Director Gillian Armstrong sets out to ruminate on the nature of great love in "Mrs. Soffel"--"This is a story about passion where intellect finally goes and emotion takes over," she said in a recent conversation.
But in evoking great love, she revives a Gothic notion of romance--women masochistically drawn to dangerous men--and makes some of her fans wonder where her feminist convictions have flown.
The movie is based on the true story of a doomed affair between a celebrated bank robber (Mel Gibson) and a prison warden's wife (Diane Keaton) who helped him escape from her husband's prison and fled with him. Ed Biddle is depicted by Gibson as history has recorded him: youthful, handsome, magnetic, manipulative, reckless. Qualities similar to those of the Gothic romantic hero, that beleaguered renegade whose place in fiction has been secure since the tragic romance of Catherine and Heathcliff in Emily Bronte's 1847 novel "Wuthering Heights."
Since then, women have associated a certain brand of prickly male hypersensitivity with high romantic passion. Heathcliff's clones have multiplied so fast they'd be hard to count: from the dozens of Count Dashleys in cheap romance novels to the Edward G. Robinsons and James Deans of contemporary cinema. What they share is a propensity toward criminal or delinquent behavior that heats up women's attractions to them as irresistible sexual magnets.
Women are fascinated by these mad-dog men because they symbolize all the social fury that many women feel but cannot express. For if some men feel thwarted to the point of rebellion, imagine how women feel. More women are born to limited circumstances, more have their horizons foreshortened at an early age. Yet where in fiction do we find the woman who will go down in flames before she'll knuckle under to the status quo?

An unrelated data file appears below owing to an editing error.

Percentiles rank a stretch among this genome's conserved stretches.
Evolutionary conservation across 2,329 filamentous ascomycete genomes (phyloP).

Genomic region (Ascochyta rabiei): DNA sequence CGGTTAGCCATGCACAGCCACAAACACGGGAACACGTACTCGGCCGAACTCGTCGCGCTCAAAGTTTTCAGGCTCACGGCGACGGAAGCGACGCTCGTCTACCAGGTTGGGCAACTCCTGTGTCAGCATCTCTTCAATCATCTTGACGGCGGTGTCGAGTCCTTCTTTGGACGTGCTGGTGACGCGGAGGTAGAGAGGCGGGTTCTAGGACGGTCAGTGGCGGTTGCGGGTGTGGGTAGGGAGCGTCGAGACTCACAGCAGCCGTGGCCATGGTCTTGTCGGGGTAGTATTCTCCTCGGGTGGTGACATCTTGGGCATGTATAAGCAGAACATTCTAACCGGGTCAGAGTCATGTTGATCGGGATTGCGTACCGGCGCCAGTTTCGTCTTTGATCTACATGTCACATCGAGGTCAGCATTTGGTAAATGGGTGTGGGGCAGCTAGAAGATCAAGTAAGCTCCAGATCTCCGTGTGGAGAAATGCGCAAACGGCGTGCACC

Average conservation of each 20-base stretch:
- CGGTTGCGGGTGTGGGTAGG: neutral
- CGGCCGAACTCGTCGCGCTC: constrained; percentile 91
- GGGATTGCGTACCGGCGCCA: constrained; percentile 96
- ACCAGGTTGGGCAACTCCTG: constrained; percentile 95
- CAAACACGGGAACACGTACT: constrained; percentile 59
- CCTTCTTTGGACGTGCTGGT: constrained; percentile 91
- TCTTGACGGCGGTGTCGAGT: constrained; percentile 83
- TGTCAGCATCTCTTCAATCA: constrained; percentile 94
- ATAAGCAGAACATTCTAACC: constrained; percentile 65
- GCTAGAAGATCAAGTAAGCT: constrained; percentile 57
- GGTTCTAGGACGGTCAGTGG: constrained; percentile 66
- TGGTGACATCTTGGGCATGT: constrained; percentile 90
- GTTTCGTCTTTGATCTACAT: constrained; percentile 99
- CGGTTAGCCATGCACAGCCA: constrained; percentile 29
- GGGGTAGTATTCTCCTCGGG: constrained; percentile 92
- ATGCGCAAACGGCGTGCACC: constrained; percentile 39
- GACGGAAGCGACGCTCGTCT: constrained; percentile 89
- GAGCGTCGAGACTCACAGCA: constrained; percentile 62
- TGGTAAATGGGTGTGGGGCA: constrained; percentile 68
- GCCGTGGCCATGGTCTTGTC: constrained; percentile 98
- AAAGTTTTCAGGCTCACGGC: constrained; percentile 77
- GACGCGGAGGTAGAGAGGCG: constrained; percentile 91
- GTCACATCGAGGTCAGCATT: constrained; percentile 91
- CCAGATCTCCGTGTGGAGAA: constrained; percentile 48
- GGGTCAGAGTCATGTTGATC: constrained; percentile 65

She doesn't really exist in fiction, and for good reason: She's rare in reality. Angry women rarely do turn their anger outward and become rebels. They become depressives, schizophrenics, bag ladies or, as we are finding out, child abusers. Or if they commit crimes, they do it without real initiative. A recent study of women prisoners revealed that most of them had defied the law to please a husband or boyfriend. No wonder, then, that the outlaw women we see in stories are usually gun molls or prostitutes.
Neither stereotype can be taken seriously as a symbol of rebellion.
But what is the nature of Kate Soffel's rebellion? How could a well-treated, comfortable bourgeois housewife summon up the fury at society necessary to commit the act she committed?
As Armstrong, screenwriter Ron Nyswaner and Keaton depict her, Kate Soffel's rebellion is a mystery. We see her bored, suffocated, possibly misunderstood and ignored, but never really in extremis . Nothing festers in her. We don't get the sense of someone furious--the woman who looks at her position in life, her options, and concludes: This must end.
Nor do we see a misfit, a woman trapped in a state of chronic anger, hiding her misery under layers of mechanical domestic chores. Such a woman's incipient rebellion could reach flashpoint in the company of another misfit of equal and opposite intensity. But Diane Keaton's Kate Soffel has none of that intensity.
She is simply a rather oppressed, pinched women locked into the meaningless pieties of bourgeois life and organized religion. She feels uninspired by her husband--but then so do lots of women. She feels depressed enough to have to "take to bed" for months at a time--but then "neurasthenia" was common among women at the turn of the century. Nowhere do we see the special inner fire or vast confusion that would lead a woman to take off with a notorious rebel.
Without any persuasive motivation on Kate Soffel's side, the story has to rely on the sheer force of Gibson's animal magnetism to carry its logic. But as handsome as Gibson is, he can't shoulder this burden. The movie's publicist knows it, too: That's why People magazine ran the cover article with the absurd headline, "Mel Gibson: The Sexiest Man In The World!"
Skepticism about the ultra-romantic theme attempted in "Mrs. Soffel" comes particularly easy in this era, which has seen more than its share of real-life prison rescuers. Look at all the head-over-heels-in-love women who have put their lives and reputations on the line for "romantic" criminals. There was Eldridge Cleaver's lawyer, who not only defended him but brought "Soul on Ice" to a publisher she knew.
Her reward for her trouble was to be summarily dumped by Cleaver when he got out of jail (he had more important things to do, like go into business marketing codpieces).
Or there was Fay Stender, who defended George Jackson and was later shot and paralyzed by radical blacks furious over his death. She committed suicide a year later.